PERSONA 5 the Animation
Episode 8

by Christopher Farris,

How would you rate episode 8 of
PERSONA 5 the Animation ?

If nothing else, there's something to be said for playing to your strengths. Persona 5 The Animation seems to know by this point that its capacity for exciting spiritual battles is diminished, while its ability to dynamically depict the Phantom Thieves planning their heists is an odd strength in its presentation. As such, depicting the heist of Madarame's treasure, which takes up merely half of this episode, is structured around working within those talents.

The dynamism of the anime's presentation is at least present from the beginning. Madarame gets his calling card, and there's a neat visual juxtaposition of Yusuke being privy to that. From there it's smart cutting straight to the execution of the theft over explanations of it, which keeps things moving along. Viewers will likely enjoy the cute visual of Morgana tied to the crane for his daring wire-drop, and it's also easy to appreciate the anime skipping over the more mundane dungeon-crawling gameplay that led to this whole escapade.

Skipping over the unimportant segments of this mission keeps this episode moving along well. There's good cinematography tying everything together, and the staff seems to understand that we don't need to see every step of every Persona battle carried out, and that this anime wasn't that great at depicting them to begin with. In fact, the Persona battles seem to have reached peak lip-service in their portrayal this episode, with only stills of the super-powered spirits appearing for cordial magic projections. The actual character animation at least looks sharp and effective throughout.

But it all still succumbs to the main issue this arc has had of just moving just too fast. The most readily apparent casualty of this pacing issue is the focal painting ‘Sayuri’. Notably, the painting's unusual facial expression was a key point brought up multiple times in game dialogue at this point of the story, but here they barely find a second to mention it for the first time before unloading the major spoiler about that detail. It conveys the information we need, but there's little time to let any pathos land in the way it should for this plot to work on an emotional level.

At least the purpose behind Madarame's villainous machinations on ‘Sayuri’ are as effective as ever. For all the herky-jerky pacing of reveals, this anime version of the story does at least get Yusuke's part in the whole affair right. The revelation of the crimes Madarame committed to claim that painting absolve Yusuke of any guilt over taking the alleged artist down for his myriad sins. Yusuke's delivery is still just as stirring as any of the other big Persona moments, and it almost retroactively sells the rushed revelations of moments prior. The lukewarm combat depicted by the animation won't aid the excitement factor of the ensuing boss battle, so its most exciting element is Yusuke painting over Madarame to blunt his senses, which is still depicted with a modicum of dynamism.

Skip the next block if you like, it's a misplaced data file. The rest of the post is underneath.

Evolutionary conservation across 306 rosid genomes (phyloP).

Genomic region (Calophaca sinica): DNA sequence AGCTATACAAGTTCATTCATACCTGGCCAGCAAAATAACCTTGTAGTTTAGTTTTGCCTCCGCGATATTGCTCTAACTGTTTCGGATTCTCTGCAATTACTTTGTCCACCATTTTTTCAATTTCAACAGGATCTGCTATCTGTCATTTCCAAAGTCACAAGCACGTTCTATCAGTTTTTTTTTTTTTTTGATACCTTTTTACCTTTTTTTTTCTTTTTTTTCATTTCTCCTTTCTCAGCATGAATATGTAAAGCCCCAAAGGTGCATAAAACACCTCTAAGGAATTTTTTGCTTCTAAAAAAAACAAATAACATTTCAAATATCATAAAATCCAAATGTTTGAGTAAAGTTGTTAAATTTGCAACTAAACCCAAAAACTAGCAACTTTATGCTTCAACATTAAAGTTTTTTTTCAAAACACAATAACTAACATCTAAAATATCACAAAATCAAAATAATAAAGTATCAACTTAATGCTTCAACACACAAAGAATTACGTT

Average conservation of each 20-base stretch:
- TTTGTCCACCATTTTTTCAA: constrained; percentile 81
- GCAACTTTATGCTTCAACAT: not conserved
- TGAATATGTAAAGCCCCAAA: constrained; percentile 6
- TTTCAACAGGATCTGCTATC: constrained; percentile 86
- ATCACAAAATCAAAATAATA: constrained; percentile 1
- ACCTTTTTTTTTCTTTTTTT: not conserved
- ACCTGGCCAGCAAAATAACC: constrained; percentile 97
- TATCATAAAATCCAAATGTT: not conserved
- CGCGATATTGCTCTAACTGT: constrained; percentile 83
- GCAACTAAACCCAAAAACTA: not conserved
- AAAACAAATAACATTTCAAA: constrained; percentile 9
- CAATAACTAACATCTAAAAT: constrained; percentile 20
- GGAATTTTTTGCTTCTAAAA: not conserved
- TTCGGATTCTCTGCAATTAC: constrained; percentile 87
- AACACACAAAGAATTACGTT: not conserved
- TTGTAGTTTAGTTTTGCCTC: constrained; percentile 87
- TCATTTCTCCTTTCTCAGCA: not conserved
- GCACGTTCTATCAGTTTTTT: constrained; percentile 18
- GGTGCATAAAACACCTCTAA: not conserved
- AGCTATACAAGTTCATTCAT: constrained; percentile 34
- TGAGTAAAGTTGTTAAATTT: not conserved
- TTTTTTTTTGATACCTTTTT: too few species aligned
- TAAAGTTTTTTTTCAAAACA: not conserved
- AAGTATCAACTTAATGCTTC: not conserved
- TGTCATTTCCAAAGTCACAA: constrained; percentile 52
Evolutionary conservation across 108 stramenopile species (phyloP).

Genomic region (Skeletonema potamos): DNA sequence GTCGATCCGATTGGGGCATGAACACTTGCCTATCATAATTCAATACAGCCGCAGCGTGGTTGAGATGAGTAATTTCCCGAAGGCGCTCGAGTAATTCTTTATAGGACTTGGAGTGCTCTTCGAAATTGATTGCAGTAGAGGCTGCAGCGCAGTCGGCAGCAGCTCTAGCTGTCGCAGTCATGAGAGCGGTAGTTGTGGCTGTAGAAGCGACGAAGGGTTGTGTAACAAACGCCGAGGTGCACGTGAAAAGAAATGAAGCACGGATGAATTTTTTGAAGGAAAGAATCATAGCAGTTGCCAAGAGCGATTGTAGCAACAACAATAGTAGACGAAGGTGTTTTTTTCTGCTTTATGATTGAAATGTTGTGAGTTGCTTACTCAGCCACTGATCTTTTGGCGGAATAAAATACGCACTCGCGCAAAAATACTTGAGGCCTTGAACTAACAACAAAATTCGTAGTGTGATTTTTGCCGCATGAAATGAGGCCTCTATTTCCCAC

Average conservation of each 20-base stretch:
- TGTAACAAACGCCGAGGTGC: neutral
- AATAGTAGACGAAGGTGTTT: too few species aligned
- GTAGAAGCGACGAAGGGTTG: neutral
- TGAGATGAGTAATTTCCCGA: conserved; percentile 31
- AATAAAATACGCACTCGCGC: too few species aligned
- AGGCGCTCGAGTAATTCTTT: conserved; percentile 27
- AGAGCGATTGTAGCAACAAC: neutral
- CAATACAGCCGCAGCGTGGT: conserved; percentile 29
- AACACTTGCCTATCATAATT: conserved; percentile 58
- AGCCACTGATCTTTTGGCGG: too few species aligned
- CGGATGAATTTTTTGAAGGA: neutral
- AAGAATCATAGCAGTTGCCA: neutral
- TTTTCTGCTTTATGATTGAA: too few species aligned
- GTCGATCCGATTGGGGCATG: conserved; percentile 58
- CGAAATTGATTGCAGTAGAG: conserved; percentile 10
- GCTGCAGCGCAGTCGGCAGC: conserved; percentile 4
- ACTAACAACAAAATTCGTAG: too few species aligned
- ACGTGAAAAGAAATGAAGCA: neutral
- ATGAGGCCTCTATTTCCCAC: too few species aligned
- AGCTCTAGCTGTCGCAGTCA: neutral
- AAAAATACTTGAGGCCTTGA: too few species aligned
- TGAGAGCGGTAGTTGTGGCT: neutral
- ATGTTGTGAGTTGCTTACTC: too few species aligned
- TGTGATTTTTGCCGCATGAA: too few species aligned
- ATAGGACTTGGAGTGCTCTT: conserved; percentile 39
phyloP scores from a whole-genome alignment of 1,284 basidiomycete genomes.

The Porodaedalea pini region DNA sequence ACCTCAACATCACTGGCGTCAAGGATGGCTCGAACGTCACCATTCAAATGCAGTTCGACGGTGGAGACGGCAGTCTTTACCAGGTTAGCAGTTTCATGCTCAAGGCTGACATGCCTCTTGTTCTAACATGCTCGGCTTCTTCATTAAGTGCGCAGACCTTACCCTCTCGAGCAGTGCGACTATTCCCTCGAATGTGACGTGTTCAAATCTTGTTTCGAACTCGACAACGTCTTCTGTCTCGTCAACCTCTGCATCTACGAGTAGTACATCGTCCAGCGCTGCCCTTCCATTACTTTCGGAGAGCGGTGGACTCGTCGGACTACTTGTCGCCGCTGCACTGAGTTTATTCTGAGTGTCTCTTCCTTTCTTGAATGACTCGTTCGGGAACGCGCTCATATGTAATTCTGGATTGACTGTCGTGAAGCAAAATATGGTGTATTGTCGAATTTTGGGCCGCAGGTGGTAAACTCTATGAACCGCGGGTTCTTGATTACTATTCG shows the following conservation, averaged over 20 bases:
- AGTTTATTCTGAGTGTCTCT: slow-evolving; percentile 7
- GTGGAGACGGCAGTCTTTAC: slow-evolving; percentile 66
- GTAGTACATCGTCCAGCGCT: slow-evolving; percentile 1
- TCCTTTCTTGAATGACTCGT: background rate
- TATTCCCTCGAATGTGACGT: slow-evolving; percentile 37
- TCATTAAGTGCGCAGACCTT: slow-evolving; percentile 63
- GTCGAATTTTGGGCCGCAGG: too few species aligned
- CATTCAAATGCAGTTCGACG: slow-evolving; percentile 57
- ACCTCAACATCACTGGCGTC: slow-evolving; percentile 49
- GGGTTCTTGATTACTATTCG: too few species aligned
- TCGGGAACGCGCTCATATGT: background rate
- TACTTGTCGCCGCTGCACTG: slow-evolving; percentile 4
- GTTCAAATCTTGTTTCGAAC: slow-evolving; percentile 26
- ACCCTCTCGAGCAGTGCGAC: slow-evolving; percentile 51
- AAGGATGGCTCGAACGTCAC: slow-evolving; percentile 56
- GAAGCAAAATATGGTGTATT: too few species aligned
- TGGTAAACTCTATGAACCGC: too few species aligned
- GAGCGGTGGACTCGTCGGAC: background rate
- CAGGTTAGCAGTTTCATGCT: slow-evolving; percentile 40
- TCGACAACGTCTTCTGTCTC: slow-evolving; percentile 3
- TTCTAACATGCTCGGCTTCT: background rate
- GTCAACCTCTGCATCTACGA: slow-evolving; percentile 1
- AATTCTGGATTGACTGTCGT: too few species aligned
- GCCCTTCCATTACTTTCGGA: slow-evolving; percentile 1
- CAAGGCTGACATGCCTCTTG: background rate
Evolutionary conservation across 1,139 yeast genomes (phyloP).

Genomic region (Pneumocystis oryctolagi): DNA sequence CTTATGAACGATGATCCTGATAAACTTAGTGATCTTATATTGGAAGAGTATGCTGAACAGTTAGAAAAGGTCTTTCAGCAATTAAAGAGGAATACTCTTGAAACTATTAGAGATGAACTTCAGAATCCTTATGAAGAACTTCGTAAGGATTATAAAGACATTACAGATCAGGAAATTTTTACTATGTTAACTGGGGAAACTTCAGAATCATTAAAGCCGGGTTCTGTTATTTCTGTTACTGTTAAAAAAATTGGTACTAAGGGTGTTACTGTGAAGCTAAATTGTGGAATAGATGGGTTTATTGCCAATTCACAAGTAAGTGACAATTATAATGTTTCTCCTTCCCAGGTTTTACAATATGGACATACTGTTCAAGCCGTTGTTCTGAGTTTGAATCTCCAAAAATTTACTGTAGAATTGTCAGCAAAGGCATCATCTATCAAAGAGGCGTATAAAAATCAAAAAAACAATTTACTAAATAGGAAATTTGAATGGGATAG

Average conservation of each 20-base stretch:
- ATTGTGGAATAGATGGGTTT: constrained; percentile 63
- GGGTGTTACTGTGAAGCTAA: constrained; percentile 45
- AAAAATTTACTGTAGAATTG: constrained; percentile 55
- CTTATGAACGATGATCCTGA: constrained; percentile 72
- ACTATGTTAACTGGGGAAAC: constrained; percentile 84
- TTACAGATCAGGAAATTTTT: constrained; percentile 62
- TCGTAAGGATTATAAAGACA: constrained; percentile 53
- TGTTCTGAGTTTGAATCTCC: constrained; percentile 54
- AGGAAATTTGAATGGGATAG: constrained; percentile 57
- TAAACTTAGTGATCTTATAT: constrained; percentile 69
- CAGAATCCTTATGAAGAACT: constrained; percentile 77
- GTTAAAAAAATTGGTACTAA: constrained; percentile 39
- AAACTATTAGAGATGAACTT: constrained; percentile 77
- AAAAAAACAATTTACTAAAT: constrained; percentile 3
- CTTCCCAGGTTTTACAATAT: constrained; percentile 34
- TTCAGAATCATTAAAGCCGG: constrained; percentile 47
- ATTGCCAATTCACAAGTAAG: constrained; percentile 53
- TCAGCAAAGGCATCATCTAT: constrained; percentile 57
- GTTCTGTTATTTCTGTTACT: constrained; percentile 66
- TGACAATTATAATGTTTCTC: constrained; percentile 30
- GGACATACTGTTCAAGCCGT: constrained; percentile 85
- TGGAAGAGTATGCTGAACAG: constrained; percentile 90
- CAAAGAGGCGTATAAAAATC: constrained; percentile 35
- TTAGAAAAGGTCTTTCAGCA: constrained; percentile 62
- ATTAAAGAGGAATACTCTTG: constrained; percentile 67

After all that, Yusuke's actual resolution does feel as rushed as anything else. The same revelations that help him cut ties with his mentor also wind up making his myriad issues feel resolved too quickly. For all the souped-up crimes they heaped on him, Madarame's confession comes off not unlike a rehash of Kamoshida's, even if I did enjoy the anime-added detail that not much of the average public was interested in the downfall of the plagiarizing painter.

The rest of the episode is the expected Persona cool-down from a major game-changing arc. It's another case where I'm torn about the time being utilized, given that segments of the dungeon being skipped over actually contained some valuable characterization for Yusuke and his perception of the ‘Sayuri’ painting and Madarame. It feels imbalanced, especially given how much of the remaining time is spent on semi-humorous segments about welcoming Yusuke into the fold and having him room with our protagonist Ren for a day. But even that ends up highlighting the anime's strengths, as we get a few whiffs of characterization from Ren, as well as content that reinforces the ‘outsider’ status of the team, particularly Ann.

Execution aside, there are some excellent ideas in this episode, borne out of what worked about the source material. Perhaps it is a consequence of adapting non-episodic source material that discrepancies in the presentation creep through. Mashing together these tonally disparate portions of the plot will come off somewhat disjointed, but that's to be expected when trying to chop a 100-hour game into half-hour chunks. Sure, the ultimate thesis of Madarame's behavior and Yusuke joining the Phantom Thieves comes off as a rehash of points made by the first arc already, but that works alongside more welcome elements such as a noticeable increase in Sae's flash-forwards and the interesting details of Morgana's situation. Some viewers might still be wondering why the anime hasn't properly given us Ren's criminal backstory yet, but this episode of Persona still makes all its diverse story beats function. Leaving out janky Persona battles lets us just focus on what does work about this anime adaptation.

Rating: B-

PERSONA 5 the Animation is currently streaming on Crunchyroll.

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